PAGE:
Washington Evening Journal
http://washington-ia.villagesoup.com/p/996106

Neighbors Growing Together | Aug 23, 2014

Tip-offs to find rip-offs

May 01, 2013

Every day we hear about a new superfood, the next miracle cure, or a pill that provides overnight weight loss. Health fraud scams have been around for hundreds of years. Manufacturers behind these “miracle” products prey on consumers’ desires for easy solutions to difficult health issues to pad their bottom line.

Fraudulent products not only will not work, they could cause serious injury. The United States Food and Drug Administration (FDA) found over 100 weight-loss products that were illegally marketed as dietary supplements contained sibutramine, an ingredient pulled from the U.S. market in 2010.

FDA offers these tips to spot rip-offs:

• One product does it all. Be suspicious of products that claim to cure a wide range of diseases.

• Personal testimonials. “I’ve been cured” is an easy statement to make up and is not a substitute for scientific evidence.

• Quick fixes. Beware of any claim to eliminate a disease or condition quickly.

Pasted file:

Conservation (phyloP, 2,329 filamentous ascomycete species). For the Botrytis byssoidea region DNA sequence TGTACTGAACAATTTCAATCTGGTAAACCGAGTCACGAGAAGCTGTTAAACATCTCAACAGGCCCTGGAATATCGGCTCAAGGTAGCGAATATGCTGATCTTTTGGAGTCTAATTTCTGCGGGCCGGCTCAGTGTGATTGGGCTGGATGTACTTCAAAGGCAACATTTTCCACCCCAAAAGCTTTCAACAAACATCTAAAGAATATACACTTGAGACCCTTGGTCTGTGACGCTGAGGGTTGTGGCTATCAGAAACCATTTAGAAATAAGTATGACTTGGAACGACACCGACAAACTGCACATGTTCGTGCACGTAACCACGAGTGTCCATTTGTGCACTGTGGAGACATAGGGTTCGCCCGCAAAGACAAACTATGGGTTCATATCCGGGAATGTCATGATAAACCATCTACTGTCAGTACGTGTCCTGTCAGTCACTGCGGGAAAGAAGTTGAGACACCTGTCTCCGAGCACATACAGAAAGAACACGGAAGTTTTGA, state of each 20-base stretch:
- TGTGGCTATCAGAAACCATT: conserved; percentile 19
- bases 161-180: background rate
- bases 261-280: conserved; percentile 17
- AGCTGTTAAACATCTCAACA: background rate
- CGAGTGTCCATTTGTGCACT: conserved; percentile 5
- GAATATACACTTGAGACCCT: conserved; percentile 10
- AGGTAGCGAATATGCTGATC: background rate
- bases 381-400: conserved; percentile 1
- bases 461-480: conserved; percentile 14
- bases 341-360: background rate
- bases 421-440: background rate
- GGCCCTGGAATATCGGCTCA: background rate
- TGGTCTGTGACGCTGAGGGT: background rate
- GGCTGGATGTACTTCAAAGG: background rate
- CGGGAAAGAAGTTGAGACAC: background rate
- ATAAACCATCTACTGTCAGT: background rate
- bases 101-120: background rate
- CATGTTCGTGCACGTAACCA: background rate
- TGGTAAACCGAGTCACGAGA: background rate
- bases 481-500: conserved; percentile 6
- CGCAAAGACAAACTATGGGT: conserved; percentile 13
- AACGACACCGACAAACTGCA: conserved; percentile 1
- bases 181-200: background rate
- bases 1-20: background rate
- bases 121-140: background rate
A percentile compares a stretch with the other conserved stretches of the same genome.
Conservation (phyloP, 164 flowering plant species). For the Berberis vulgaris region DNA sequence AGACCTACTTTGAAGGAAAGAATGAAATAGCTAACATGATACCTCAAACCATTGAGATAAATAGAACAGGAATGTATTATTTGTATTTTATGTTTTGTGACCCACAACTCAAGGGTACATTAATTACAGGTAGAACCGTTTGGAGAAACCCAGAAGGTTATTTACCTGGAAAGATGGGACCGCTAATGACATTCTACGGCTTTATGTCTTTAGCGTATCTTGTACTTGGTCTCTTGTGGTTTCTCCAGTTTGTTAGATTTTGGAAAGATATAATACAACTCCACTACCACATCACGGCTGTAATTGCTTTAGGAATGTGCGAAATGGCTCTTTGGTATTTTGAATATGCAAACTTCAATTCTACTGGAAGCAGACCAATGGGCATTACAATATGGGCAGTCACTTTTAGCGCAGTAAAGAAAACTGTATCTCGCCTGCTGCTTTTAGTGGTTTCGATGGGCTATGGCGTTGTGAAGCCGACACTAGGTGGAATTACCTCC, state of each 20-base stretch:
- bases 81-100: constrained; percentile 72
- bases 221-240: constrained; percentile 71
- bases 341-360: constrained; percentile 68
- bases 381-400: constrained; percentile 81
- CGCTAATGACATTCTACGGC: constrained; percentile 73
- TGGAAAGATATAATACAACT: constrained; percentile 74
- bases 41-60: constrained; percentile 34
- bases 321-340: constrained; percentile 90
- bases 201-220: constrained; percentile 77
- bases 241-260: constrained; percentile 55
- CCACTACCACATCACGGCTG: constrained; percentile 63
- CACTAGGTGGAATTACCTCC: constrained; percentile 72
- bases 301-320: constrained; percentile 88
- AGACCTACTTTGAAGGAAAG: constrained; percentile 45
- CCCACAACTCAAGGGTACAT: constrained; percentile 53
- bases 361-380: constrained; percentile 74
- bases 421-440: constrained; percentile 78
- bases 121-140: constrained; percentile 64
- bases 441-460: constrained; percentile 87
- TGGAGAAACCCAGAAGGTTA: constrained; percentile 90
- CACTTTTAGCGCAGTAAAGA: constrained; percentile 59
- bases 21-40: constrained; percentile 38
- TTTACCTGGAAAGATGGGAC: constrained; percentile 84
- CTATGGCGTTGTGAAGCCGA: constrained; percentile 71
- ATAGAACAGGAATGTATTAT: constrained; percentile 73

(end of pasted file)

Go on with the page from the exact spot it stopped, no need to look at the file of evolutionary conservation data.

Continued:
• “All natural.” Some natural plants are poisonous and can cause death when consumed. FDA has found products containing hidden and dangerously high doses of prescription or untested active ingredients.

• “Miracle cure.” Alarms should go off when you see this claim. If a real cure had been discovered, it would be widely reported through the media and prescribed by a health professional.

• Conspiracy theories. Claims stating that the authorities are hiding information about a “miracle cure” are untrue and unfounded.

It can be difficult to spot fraudulent claims. They can be promoted by popular television personalities or by persons perceived to be in positions of authority. If you are tempted to purchase a product with a claim, check with your health care professional first.

Research-based reliable sources include: public health agencies, hospitals, government sources and Web sites ending in .gov, universities and websites ending in .edu, or qualified nutrition experts, such as a registered dietitian (RD) or a Nutrition and Health Program specialist at your local extension office.

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